AFRICANGLOBE – Sudan has broken ranks with Egypt in their joint opposition to a new agreement with Nile Basin countries for sharing of the Nile waters.
Tanzania has also changed its mind about the new Nile Treaty and is now calling for further dialogue among all riparian countries to accommodate the concerns raised by Egypt.
At the 22nd Nile Basin Council of Ministers meeting in Khartoum last week, Sudan officially ended its two-year boycott of co-operation under the Nile Basin Initiative (NBI), paying off its arrears to the organisation and calling on Egypt to follow suit.
“I would like to place an appeal to our sister nation. Egypt, your seat is still empty. Your resumption of activities will further consolidate our gains and integrity in the region,” Sudanese Minister for Water Resources and Electricity Mutaz Musa Abdalla said in his opening remarks on June 19.
But Egypt remains defiant, with its observer to the meeting reading a statement on behalf of Egyptian Minister for Water Resources and Irrigation Dr Hossam Moghazi saying Egypt was not in a position “to consider that the signed draft Co-operative Framework Agreement(CFA) is an NBI outcome.”
But Ethiopia, which championed the CFA, says while the future of NBI member countries was tied to the sustainable use of common resources, that will depend on “the presence of genuine co-operation, agreed upon legal frameworks and operational institutional arrangements that can regulate the equitable and reasonable utilisation of the resource.”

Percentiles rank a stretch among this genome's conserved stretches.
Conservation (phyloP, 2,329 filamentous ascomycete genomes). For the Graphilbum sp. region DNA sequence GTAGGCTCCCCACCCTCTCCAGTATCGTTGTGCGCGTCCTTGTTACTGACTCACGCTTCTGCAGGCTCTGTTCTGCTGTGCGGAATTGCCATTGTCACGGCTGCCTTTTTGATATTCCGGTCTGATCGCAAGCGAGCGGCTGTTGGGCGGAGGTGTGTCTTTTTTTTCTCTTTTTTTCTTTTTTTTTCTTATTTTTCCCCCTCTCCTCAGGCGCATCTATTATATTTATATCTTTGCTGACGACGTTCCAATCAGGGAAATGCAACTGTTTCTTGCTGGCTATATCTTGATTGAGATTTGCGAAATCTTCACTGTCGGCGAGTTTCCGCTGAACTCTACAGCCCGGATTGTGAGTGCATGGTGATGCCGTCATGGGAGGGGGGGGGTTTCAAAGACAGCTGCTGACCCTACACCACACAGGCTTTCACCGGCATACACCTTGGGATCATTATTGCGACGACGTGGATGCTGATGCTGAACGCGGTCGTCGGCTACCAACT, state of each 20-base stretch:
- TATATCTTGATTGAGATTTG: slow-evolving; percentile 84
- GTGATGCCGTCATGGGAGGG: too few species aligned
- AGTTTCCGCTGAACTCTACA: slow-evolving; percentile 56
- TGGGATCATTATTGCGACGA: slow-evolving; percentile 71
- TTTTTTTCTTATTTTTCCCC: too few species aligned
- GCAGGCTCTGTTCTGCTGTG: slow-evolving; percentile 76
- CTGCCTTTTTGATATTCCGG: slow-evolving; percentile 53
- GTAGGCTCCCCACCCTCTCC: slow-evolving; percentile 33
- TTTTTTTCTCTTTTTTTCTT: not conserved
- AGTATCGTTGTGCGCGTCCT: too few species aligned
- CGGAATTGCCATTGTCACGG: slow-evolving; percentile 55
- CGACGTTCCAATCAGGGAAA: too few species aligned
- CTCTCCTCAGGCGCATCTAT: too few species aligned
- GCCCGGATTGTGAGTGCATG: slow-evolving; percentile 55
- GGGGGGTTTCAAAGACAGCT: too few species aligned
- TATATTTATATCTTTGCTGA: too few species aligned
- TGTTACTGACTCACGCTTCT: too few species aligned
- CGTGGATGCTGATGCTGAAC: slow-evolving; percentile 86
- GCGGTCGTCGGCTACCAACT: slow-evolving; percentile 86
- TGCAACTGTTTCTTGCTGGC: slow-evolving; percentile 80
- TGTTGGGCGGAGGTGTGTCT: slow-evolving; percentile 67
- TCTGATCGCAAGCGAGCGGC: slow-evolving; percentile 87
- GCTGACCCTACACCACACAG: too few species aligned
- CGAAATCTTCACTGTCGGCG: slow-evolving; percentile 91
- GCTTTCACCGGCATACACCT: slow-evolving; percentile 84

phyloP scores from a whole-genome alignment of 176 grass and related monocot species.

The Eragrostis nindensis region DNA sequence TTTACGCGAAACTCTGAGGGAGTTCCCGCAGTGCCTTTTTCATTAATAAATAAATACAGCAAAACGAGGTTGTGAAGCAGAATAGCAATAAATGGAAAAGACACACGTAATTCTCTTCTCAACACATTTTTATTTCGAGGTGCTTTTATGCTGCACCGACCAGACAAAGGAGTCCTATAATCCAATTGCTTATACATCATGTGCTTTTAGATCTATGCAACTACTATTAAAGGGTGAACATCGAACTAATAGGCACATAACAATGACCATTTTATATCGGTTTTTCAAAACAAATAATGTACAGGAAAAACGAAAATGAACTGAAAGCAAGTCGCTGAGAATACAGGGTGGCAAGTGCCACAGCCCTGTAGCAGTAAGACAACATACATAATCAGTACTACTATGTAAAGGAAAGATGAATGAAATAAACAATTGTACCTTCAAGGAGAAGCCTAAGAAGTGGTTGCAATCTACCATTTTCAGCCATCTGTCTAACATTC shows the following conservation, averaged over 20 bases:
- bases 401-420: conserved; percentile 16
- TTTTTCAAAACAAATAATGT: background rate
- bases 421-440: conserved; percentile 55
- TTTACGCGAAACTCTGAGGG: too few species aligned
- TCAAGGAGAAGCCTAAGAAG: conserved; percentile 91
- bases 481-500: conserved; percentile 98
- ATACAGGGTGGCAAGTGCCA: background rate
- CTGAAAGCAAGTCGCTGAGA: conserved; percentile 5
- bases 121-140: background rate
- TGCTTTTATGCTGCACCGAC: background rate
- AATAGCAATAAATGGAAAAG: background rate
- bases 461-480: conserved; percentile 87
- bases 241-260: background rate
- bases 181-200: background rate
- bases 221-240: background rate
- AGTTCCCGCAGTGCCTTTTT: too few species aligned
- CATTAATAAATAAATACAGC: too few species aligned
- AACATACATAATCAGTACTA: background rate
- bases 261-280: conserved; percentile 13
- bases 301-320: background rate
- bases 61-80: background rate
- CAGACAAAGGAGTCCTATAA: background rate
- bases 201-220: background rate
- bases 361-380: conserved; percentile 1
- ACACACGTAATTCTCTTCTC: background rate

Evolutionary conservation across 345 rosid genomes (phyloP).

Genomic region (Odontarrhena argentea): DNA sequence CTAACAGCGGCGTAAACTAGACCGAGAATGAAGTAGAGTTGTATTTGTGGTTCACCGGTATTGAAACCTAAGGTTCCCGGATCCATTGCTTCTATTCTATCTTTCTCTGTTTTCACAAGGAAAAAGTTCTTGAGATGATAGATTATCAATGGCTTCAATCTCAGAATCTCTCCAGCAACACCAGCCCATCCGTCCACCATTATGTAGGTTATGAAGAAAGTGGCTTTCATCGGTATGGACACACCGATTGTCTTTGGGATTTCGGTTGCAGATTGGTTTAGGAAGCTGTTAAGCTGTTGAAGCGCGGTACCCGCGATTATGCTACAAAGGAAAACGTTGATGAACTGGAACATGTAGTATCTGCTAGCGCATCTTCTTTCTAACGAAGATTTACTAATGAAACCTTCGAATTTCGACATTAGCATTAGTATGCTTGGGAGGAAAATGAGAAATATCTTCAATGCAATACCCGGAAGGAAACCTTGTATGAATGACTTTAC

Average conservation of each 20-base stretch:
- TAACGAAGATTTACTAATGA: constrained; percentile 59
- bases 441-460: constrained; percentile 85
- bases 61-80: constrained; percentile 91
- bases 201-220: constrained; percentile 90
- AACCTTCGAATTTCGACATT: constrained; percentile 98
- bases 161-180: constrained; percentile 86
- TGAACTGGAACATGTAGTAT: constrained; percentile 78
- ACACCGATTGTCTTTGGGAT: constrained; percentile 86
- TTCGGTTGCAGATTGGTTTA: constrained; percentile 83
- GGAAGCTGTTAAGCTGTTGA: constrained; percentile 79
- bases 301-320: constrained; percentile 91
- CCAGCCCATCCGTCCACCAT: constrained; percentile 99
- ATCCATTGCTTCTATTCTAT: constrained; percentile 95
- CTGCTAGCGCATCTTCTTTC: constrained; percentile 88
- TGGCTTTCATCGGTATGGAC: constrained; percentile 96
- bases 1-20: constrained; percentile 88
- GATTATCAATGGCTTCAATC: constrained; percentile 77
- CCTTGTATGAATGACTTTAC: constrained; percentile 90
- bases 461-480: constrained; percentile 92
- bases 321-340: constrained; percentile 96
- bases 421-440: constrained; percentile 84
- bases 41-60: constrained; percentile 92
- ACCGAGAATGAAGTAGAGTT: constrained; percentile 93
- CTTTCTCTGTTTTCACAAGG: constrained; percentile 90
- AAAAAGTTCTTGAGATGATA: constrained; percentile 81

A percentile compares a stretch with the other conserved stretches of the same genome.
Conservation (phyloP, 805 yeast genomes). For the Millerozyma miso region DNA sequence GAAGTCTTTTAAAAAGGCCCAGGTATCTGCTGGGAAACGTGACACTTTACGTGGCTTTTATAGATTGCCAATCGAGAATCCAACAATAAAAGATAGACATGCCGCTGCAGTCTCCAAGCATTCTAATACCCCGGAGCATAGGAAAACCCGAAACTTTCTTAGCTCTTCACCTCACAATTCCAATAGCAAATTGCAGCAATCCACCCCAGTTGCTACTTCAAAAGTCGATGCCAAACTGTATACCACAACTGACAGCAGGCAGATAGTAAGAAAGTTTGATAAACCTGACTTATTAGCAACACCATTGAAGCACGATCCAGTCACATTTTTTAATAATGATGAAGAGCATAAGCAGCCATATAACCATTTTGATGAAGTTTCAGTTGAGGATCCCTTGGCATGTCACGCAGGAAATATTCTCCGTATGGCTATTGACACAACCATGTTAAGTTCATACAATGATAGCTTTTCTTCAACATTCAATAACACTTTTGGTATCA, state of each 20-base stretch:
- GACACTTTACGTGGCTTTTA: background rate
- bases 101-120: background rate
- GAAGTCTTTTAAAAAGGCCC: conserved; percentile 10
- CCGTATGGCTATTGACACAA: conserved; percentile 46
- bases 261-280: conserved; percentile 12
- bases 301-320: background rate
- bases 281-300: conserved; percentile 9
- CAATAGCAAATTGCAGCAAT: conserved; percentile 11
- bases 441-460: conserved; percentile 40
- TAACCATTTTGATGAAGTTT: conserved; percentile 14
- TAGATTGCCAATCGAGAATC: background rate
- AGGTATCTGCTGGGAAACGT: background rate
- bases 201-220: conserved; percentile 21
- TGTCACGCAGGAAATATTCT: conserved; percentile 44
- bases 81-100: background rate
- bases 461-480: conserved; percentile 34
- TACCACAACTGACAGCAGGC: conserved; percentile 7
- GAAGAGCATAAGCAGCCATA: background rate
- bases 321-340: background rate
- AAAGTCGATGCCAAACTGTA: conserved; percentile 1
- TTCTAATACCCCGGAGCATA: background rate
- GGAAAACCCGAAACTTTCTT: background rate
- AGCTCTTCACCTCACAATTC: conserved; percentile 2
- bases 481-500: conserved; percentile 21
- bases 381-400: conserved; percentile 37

Both Sudan and Egypt froze their participation in the NBI to protest the 2010 CFA, which upstream countries drafted to replace a 1959 colonial era agreement that gave Egypt and Sudan absolute control over use of the Nile’s waters.
But Sudan now says though consensus is yet to be reached on “some political track issues, there is room to finalise the remaining differences in the near future.”
Khartoum’s defection now leaves the DR Congo as Egypt’s only ally, since South Sudan is expected to accede to the CFA in the near future.
Tanzania’s move has surprised the Nile Basin countries given that together with Kenya and Ethiopia, it was the pioneer in pushing for other riparian states to increase their shares of Nile water and were the first to sign the new treaty in 2010.
Tanzanian Minister for Foreign Affairs and International Co-operation Bernard Membe — who first put forward the suggestion — maintained in a recent interview that the agreement should be reviewed as a way of avoiding the possible conflicts among states.
He gave the example of the ongoing dispute between Egypt and Ethiopia over the $4.2 billion Grand Renaissance Dam, in addition to the fact that out of the seven countries that are signatories to the treaty, only Ethiopia and Tanzania have ratified it.
“The question that must be asked is why hasn’t the Entebbe Agreement been ratified by all nine riparian countries and whether there is distinction between the words ‘equity’ and ‘equality’? The lack of clarity is a recipe for misunderstanding and that was why Tanzania was calling for review of the agreement,” he said.
Mr Membe had argued that the Entebbe Agreement, officially known as the Nile River Basin Co-operative Framework Agreement, ought to be reviewed in consideration of Egypt’s economic and social needs, given that the country has no other rivers, underground water or sufficient rainfall.